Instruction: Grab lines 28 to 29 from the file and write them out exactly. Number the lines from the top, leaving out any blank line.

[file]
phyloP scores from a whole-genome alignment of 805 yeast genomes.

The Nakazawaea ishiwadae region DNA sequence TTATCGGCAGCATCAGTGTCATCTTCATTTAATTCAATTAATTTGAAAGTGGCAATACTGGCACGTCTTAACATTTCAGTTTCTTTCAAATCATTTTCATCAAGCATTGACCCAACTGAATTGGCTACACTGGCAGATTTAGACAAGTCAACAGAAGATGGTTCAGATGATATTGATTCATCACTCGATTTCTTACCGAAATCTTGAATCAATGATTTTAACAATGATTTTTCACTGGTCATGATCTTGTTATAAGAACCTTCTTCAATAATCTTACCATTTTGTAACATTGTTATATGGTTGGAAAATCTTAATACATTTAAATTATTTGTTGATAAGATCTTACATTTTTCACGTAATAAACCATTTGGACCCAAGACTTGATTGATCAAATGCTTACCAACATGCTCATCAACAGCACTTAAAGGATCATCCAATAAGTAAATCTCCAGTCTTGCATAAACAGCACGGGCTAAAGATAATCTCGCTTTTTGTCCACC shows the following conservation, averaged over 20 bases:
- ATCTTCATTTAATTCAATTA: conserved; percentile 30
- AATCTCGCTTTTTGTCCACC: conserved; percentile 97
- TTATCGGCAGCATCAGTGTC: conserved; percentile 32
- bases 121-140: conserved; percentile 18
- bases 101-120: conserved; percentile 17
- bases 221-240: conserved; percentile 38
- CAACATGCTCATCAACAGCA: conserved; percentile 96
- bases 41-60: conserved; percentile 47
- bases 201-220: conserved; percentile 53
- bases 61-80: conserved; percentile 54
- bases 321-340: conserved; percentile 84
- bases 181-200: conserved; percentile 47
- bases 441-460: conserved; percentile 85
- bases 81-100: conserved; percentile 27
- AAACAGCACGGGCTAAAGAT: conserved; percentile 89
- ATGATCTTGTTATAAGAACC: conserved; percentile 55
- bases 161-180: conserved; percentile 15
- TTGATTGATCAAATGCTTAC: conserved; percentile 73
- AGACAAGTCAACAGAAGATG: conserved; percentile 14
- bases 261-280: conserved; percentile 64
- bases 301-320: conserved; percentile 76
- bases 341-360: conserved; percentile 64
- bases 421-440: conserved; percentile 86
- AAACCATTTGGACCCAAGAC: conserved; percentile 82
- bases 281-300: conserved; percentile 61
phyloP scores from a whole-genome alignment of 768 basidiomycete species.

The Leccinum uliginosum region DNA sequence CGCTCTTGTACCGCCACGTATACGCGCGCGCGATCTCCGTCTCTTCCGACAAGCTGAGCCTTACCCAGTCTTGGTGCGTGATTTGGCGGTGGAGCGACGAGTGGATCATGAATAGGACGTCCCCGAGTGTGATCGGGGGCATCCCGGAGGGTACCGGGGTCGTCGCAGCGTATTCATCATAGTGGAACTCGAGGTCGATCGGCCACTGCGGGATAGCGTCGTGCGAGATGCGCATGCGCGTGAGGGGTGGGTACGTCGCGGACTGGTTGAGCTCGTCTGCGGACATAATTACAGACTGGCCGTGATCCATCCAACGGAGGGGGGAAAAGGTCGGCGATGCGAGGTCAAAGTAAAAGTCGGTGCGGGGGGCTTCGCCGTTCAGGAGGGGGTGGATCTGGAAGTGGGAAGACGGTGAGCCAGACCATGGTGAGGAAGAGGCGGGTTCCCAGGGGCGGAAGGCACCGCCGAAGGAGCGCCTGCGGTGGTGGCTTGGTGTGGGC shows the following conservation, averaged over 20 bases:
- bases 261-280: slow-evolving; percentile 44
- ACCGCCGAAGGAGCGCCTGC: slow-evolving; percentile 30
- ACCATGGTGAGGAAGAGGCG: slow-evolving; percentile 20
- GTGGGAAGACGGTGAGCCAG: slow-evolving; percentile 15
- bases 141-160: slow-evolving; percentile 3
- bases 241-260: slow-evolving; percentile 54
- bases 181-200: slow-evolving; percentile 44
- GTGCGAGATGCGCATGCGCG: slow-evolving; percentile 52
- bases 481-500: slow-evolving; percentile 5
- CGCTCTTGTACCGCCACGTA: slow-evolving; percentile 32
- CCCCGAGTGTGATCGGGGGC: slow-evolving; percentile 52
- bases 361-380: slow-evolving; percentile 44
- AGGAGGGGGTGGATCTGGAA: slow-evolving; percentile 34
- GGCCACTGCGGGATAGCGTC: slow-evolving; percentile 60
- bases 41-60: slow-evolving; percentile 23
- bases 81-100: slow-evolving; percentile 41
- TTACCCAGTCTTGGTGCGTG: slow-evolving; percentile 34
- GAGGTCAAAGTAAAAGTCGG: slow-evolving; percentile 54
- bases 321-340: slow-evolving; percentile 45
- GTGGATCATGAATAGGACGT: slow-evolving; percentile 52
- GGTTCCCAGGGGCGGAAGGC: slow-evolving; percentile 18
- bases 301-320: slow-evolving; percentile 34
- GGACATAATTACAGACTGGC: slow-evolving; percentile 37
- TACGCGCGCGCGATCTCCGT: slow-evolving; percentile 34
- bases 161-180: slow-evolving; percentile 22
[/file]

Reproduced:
phyloP scores from a whole-genome alignment of 768 basidiomycete species.

The Leccinum uliginosum region DNA sequence CGCTCTTGTACCGCCACGTATACGCGCGCGCGATCTCCGTCTCTTCCGACAAGCTGAGCCTTACCCAGTCTTGGTGCGTGATTTGGCGGTGGAGCGACGAGTGGATCATGAATAGGACGTCCCCGAGTGTGATCGGGGGCATCCCGGAGGGTACCGGGGTCGTCGCAGCGTATTCATCATAGTGGAACTCGAGGTCGATCGGCCACTGCGGGATAGCGTCGTGCGAGATGCGCATGCGCGTGAGGGGTGGGTACGTCGCGGACTGGTTGAGCTCGTCTGCGGACATAATTACAGACTGGCCGTGATCCATCCAACGGAGGGGGGAAAAGGTCGGCGATGCGAGGTCAAAGTAAAAGTCGGTGCGGGGGGCTTCGCCGTTCAGGAGGGGGTGGATCTGGAAGTGGGAAGACGGTGAGCCAGACCATGGTGAGGAAGAGGCGGGTTCCCAGGGGCGGAAGGCACCGCCGAAGGAGCGCCTGCGGTGGTGGCTTGGTGTGGGC shows the following conservation, averaged over 20 bases: